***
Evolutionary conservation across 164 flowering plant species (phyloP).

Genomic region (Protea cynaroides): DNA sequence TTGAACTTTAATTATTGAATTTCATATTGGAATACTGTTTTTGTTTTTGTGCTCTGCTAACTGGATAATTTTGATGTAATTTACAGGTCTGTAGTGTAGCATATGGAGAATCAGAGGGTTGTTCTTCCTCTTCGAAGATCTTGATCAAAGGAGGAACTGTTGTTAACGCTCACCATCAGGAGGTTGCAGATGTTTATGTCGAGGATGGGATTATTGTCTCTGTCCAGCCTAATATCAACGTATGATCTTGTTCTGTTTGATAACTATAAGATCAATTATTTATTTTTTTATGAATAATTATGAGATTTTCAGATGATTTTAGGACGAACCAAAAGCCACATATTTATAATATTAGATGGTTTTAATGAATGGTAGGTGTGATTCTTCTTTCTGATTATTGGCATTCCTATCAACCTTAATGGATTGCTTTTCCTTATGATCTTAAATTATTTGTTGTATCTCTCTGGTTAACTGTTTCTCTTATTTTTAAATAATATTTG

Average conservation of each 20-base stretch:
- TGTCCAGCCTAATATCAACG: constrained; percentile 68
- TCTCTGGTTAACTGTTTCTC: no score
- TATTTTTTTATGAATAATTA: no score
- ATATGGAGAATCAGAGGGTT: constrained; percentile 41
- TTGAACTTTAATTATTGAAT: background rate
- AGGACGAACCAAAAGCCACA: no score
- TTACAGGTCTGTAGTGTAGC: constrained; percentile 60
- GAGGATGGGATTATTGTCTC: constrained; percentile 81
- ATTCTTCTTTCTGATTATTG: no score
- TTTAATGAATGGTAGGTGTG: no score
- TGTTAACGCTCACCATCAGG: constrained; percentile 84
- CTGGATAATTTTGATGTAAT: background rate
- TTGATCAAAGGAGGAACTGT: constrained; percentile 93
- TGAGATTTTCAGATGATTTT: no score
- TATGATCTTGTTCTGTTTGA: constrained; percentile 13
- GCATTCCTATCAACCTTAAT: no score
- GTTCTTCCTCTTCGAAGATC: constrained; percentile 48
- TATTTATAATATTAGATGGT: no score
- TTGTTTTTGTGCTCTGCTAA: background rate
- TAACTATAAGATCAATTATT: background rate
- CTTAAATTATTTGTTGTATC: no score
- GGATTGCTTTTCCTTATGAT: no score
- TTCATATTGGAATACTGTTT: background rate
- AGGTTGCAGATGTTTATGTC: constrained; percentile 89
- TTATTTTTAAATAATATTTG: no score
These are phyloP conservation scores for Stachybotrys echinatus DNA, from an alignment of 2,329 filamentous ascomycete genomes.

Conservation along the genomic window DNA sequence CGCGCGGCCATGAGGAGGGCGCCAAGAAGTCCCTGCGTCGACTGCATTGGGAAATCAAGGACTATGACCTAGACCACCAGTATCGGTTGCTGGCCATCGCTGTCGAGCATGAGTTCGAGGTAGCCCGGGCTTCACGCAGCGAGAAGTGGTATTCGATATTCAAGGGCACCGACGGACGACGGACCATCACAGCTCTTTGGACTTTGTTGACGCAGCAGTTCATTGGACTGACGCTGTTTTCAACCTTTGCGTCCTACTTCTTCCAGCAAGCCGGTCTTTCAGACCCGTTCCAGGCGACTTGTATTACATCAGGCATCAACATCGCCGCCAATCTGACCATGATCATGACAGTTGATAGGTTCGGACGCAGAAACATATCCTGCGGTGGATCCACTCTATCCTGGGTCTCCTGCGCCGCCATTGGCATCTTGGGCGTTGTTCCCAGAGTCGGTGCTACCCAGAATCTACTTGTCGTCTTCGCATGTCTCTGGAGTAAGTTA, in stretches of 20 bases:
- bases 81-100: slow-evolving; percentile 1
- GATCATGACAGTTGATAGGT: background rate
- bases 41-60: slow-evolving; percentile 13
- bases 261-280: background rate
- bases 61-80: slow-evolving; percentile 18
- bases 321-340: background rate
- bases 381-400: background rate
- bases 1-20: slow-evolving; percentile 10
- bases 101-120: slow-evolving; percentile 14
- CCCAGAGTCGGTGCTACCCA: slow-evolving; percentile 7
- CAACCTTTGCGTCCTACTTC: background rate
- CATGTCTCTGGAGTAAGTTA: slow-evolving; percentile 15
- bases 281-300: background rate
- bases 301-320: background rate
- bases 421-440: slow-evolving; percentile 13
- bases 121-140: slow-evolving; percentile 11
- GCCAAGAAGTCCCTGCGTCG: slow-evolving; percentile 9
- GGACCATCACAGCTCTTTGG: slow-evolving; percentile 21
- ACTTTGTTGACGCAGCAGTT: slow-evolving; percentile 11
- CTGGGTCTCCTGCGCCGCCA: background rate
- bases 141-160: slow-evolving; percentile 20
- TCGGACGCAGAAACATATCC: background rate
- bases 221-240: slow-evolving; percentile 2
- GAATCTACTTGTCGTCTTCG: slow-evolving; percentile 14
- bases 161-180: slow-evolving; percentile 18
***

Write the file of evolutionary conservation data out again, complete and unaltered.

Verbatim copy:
Evolutionary conservation across 164 flowering plant species (phyloP).

Genomic region (Protea cynaroides): DNA sequence TTGAACTTTAATTATTGAATTTCATATTGGAATACTGTTTTTGTTTTTGTGCTCTGCTAACTGGATAATTTTGATGTAATTTACAGGTCTGTAGTGTAGCATATGGAGAATCAGAGGGTTGTTCTTCCTCTTCGAAGATCTTGATCAAAGGAGGAACTGTTGTTAACGCTCACCATCAGGAGGTTGCAGATGTTTATGTCGAGGATGGGATTATTGTCTCTGTCCAGCCTAATATCAACGTATGATCTTGTTCTGTTTGATAACTATAAGATCAATTATTTATTTTTTTATGAATAATTATGAGATTTTCAGATGATTTTAGGACGAACCAAAAGCCACATATTTATAATATTAGATGGTTTTAATGAATGGTAGGTGTGATTCTTCTTTCTGATTATTGGCATTCCTATCAACCTTAATGGATTGCTTTTCCTTATGATCTTAAATTATTTGTTGTATCTCTCTGGTTAACTGTTTCTCTTATTTTTAAATAATATTTG

Average conservation of each 20-base stretch:
- TGTCCAGCCTAATATCAACG: constrained; percentile 68
- TCTCTGGTTAACTGTTTCTC: no score
- TATTTTTTTATGAATAATTA: no score
- ATATGGAGAATCAGAGGGTT: constrained; percentile 41
- TTGAACTTTAATTATTGAAT: background rate
- AGGACGAACCAAAAGCCACA: no score
- TTACAGGTCTGTAGTGTAGC: constrained; percentile 60
- GAGGATGGGATTATTGTCTC: constrained; percentile 81
- ATTCTTCTTTCTGATTATTG: no score
- TTTAATGAATGGTAGGTGTG: no score
- TGTTAACGCTCACCATCAGG: constrained; percentile 84
- CTGGATAATTTTGATGTAAT: background rate
- TTGATCAAAGGAGGAACTGT: constrained; percentile 93
- TGAGATTTTCAGATGATTTT: no score
- TATGATCTTGTTCTGTTTGA: constrained; percentile 13
- GCATTCCTATCAACCTTAAT: no score
- GTTCTTCCTCTTCGAAGATC: constrained; percentile 48
- TATTTATAATATTAGATGGT: no score
- TTGTTTTTGTGCTCTGCTAA: background rate
- TAACTATAAGATCAATTATT: background rate
- CTTAAATTATTTGTTGTATC: no score
- GGATTGCTTTTCCTTATGAT: no score
- TTCATATTGGAATACTGTTT: background rate
- AGGTTGCAGATGTTTATGTC: constrained; percentile 89
- TTATTTTTAAATAATATTTG: no score
These are phyloP conservation scores for Stachybotrys echinatus DNA, from an alignment of 2,329 filamentous ascomycete genomes.

Conservation along the genomic window DNA sequence CGCGCGGCCATGAGGAGGGCGCCAAGAAGTCCCTGCGTCGACTGCATTGGGAAATCAAGGACTATGACCTAGACCACCAGTATCGGTTGCTGGCCATCGCTGTCGAGCATGAGTTCGAGGTAGCCCGGGCTTCACGCAGCGAGAAGTGGTATTCGATATTCAAGGGCACCGACGGACGACGGACCATCACAGCTCTTTGGACTTTGTTGACGCAGCAGTTCATTGGACTGACGCTGTTTTCAACCTTTGCGTCCTACTTCTTCCAGCAAGCCGGTCTTTCAGACCCGTTCCAGGCGACTTGTATTACATCAGGCATCAACATCGCCGCCAATCTGACCATGATCATGACAGTTGATAGGTTCGGACGCAGAAACATATCCTGCGGTGGATCCACTCTATCCTGGGTCTCCTGCGCCGCCATTGGCATCTTGGGCGTTGTTCCCAGAGTCGGTGCTACCCAGAATCTACTTGTCGTCTTCGCATGTCTCTGGAGTAAGTTA, in stretches of 20 bases:
- bases 81-100: slow-evolving; percentile 1
- GATCATGACAGTTGATAGGT: background rate
- bases 41-60: slow-evolving; percentile 13
- bases 261-280: background rate
- bases 61-80: slow-evolving; percentile 18
- bases 321-340: background rate
- bases 381-400: background rate
- bases 1-20: slow-evolving; percentile 10
- bases 101-120: slow-evolving; percentile 14
- CCCAGAGTCGGTGCTACCCA: slow-evolving; percentile 7
- CAACCTTTGCGTCCTACTTC: background rate
- CATGTCTCTGGAGTAAGTTA: slow-evolving; percentile 15
- bases 281-300: background rate
- bases 301-320: background rate
- bases 421-440: slow-evolving; percentile 13
- bases 121-140: slow-evolving; percentile 11
- GCCAAGAAGTCCCTGCGTCG: slow-evolving; percentile 9
- GGACCATCACAGCTCTTTGG: slow-evolving; percentile 21
- ACTTTGTTGACGCAGCAGTT: slow-evolving; percentile 11
- CTGGGTCTCCTGCGCCGCCA: background rate
- bases 141-160: slow-evolving; percentile 20
- TCGGACGCAGAAACATATCC: background rate
- bases 221-240: slow-evolving; percentile 2
- GAATCTACTTGTCGTCTTCG: slow-evolving; percentile 14
- bases 161-180: slow-evolving; percentile 18